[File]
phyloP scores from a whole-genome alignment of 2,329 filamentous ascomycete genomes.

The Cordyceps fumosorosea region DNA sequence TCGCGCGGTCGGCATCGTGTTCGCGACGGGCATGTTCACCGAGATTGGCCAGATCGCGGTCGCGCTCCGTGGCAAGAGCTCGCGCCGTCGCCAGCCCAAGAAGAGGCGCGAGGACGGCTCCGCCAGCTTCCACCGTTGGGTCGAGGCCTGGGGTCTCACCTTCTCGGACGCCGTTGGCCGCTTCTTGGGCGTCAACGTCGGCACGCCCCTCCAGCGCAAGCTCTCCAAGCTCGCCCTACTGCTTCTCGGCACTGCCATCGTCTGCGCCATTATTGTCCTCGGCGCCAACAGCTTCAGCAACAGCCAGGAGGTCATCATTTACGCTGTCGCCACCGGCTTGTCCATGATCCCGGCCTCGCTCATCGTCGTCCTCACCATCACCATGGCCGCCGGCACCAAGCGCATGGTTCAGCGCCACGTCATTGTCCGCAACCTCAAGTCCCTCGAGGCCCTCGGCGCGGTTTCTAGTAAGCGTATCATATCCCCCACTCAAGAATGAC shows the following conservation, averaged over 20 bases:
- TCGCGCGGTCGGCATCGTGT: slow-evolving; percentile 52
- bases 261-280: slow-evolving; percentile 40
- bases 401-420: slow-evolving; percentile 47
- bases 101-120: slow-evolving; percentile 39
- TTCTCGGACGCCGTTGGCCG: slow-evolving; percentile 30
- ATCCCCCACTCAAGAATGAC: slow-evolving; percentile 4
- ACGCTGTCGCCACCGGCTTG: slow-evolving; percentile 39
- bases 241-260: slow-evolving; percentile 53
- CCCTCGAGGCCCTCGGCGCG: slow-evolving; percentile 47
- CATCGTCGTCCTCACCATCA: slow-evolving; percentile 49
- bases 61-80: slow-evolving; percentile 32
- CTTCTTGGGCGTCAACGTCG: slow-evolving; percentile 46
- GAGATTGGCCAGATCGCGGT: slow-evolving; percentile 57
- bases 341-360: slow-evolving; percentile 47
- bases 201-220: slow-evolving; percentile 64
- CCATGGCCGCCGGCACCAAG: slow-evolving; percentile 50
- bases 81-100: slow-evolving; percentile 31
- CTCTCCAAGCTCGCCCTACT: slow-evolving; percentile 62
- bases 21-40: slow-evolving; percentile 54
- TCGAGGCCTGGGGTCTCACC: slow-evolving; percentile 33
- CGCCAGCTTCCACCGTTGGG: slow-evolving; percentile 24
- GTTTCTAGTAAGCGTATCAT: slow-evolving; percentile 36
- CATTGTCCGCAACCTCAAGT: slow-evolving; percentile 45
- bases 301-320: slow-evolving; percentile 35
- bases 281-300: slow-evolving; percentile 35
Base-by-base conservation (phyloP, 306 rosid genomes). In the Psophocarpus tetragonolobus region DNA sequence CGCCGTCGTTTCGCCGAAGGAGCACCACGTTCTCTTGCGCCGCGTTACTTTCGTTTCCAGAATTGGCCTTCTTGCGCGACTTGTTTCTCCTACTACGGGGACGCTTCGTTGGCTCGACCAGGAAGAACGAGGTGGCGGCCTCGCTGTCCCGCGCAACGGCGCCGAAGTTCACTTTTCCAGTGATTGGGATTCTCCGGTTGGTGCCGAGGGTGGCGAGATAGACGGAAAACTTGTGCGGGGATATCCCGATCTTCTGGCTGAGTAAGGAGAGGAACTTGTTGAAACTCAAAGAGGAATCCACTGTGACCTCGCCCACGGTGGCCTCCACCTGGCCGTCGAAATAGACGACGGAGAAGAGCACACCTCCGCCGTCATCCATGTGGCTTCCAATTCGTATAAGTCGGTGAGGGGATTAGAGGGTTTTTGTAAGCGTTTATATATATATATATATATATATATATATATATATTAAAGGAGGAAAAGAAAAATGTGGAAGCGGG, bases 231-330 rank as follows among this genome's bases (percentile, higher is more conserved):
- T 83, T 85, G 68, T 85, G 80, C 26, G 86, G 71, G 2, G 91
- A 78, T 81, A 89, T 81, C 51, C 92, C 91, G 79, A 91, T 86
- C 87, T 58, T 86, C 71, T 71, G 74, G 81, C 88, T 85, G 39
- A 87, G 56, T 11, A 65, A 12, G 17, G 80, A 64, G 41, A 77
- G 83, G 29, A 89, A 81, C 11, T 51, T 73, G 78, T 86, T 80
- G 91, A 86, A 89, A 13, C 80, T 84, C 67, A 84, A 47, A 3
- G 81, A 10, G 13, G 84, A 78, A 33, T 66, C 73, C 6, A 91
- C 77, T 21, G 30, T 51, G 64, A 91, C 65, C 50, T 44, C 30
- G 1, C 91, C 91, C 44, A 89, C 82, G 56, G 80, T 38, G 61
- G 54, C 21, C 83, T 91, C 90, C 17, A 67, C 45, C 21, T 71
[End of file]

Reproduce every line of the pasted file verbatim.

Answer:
phyloP scores from a whole-genome alignment of 2,329 filamentous ascomycete genomes.

The Cordyceps fumosorosea region DNA sequence TCGCGCGGTCGGCATCGTGTTCGCGACGGGCATGTTCACCGAGATTGGCCAGATCGCGGTCGCGCTCCGTGGCAAGAGCTCGCGCCGTCGCCAGCCCAAGAAGAGGCGCGAGGACGGCTCCGCCAGCTTCCACCGTTGGGTCGAGGCCTGGGGTCTCACCTTCTCGGACGCCGTTGGCCGCTTCTTGGGCGTCAACGTCGGCACGCCCCTCCAGCGCAAGCTCTCCAAGCTCGCCCTACTGCTTCTCGGCACTGCCATCGTCTGCGCCATTATTGTCCTCGGCGCCAACAGCTTCAGCAACAGCCAGGAGGTCATCATTTACGCTGTCGCCACCGGCTTGTCCATGATCCCGGCCTCGCTCATCGTCGTCCTCACCATCACCATGGCCGCCGGCACCAAGCGCATGGTTCAGCGCCACGTCATTGTCCGCAACCTCAAGTCCCTCGAGGCCCTCGGCGCGGTTTCTAGTAAGCGTATCATATCCCCCACTCAAGAATGAC shows the following conservation, averaged over 20 bases:
- TCGCGCGGTCGGCATCGTGT: slow-evolving; percentile 52
- bases 261-280: slow-evolving; percentile 40
- bases 401-420: slow-evolving; percentile 47
- bases 101-120: slow-evolving; percentile 39
- TTCTCGGACGCCGTTGGCCG: slow-evolving; percentile 30
- ATCCCCCACTCAAGAATGAC: slow-evolving; percentile 4
- ACGCTGTCGCCACCGGCTTG: slow-evolving; percentile 39
- bases 241-260: slow-evolving; percentile 53
- CCCTCGAGGCCCTCGGCGCG: slow-evolving; percentile 47
- CATCGTCGTCCTCACCATCA: slow-evolving; percentile 49
- bases 61-80: slow-evolving; percentile 32
- CTTCTTGGGCGTCAACGTCG: slow-evolving; percentile 46
- GAGATTGGCCAGATCGCGGT: slow-evolving; percentile 57
- bases 341-360: slow-evolving; percentile 47
- bases 201-220: slow-evolving; percentile 64
- CCATGGCCGCCGGCACCAAG: slow-evolving; percentile 50
- bases 81-100: slow-evolving; percentile 31
- CTCTCCAAGCTCGCCCTACT: slow-evolving; percentile 62
- bases 21-40: slow-evolving; percentile 54
- TCGAGGCCTGGGGTCTCACC: slow-evolving; percentile 33
- CGCCAGCTTCCACCGTTGGG: slow-evolving; percentile 24
- GTTTCTAGTAAGCGTATCAT: slow-evolving; percentile 36
- CATTGTCCGCAACCTCAAGT: slow-evolving; percentile 45
- bases 301-320: slow-evolving; percentile 35
- bases 281-300: slow-evolving; percentile 35
Base-by-base conservation (phyloP, 306 rosid genomes). In the Psophocarpus tetragonolobus region DNA sequence CGCCGTCGTTTCGCCGAAGGAGCACCACGTTCTCTTGCGCCGCGTTACTTTCGTTTCCAGAATTGGCCTTCTTGCGCGACTTGTTTCTCCTACTACGGGGACGCTTCGTTGGCTCGACCAGGAAGAACGAGGTGGCGGCCTCGCTGTCCCGCGCAACGGCGCCGAAGTTCACTTTTCCAGTGATTGGGATTCTCCGGTTGGTGCCGAGGGTGGCGAGATAGACGGAAAACTTGTGCGGGGATATCCCGATCTTCTGGCTGAGTAAGGAGAGGAACTTGTTGAAACTCAAAGAGGAATCCACTGTGACCTCGCCCACGGTGGCCTCCACCTGGCCGTCGAAATAGACGACGGAGAAGAGCACACCTCCGCCGTCATCCATGTGGCTTCCAATTCGTATAAGTCGGTGAGGGGATTAGAGGGTTTTTGTAAGCGTTTATATATATATATATATATATATATATATATATATTAAAGGAGGAAAAGAAAAATGTGGAAGCGGG, bases 231-330 rank as follows among this genome's bases (percentile, higher is more conserved):
- T 83, T 85, G 68, T 85, G 80, C 26, G 86, G 71, G 2, G 91
- A 78, T 81, A 89, T 81, C 51, C 92, C 91, G 79, A 91, T 86
- C 87, T 58, T 86, C 71, T 71, G 74, G 81, C 88, T 85, G 39
- A 87, G 56, T 11, A 65, A 12, G 17, G 80, A 64, G 41, A 77
- G 83, G 29, A 89, A 81, C 11, T 51, T 73, G 78, T 86, T 80
- G 91, A 86, A 89, A 13, C 80, T 84, C 67, A 84, A 47, A 3
- G 81, A 10, G 13, G 84, A 78, A 33, T 66, C 73, C 6, A 91
- C 77, T 21, G 30, T 51, G 64, A 91, C 65, C 50, T 44, C 30
- G 1, C 91, C 91, C 44, A 89, C 82, G 56, G 80, T 38, G 61
- G 54, C 21, C 83, T 91, C 90, C 17, A 67, C 45, C 21, T 71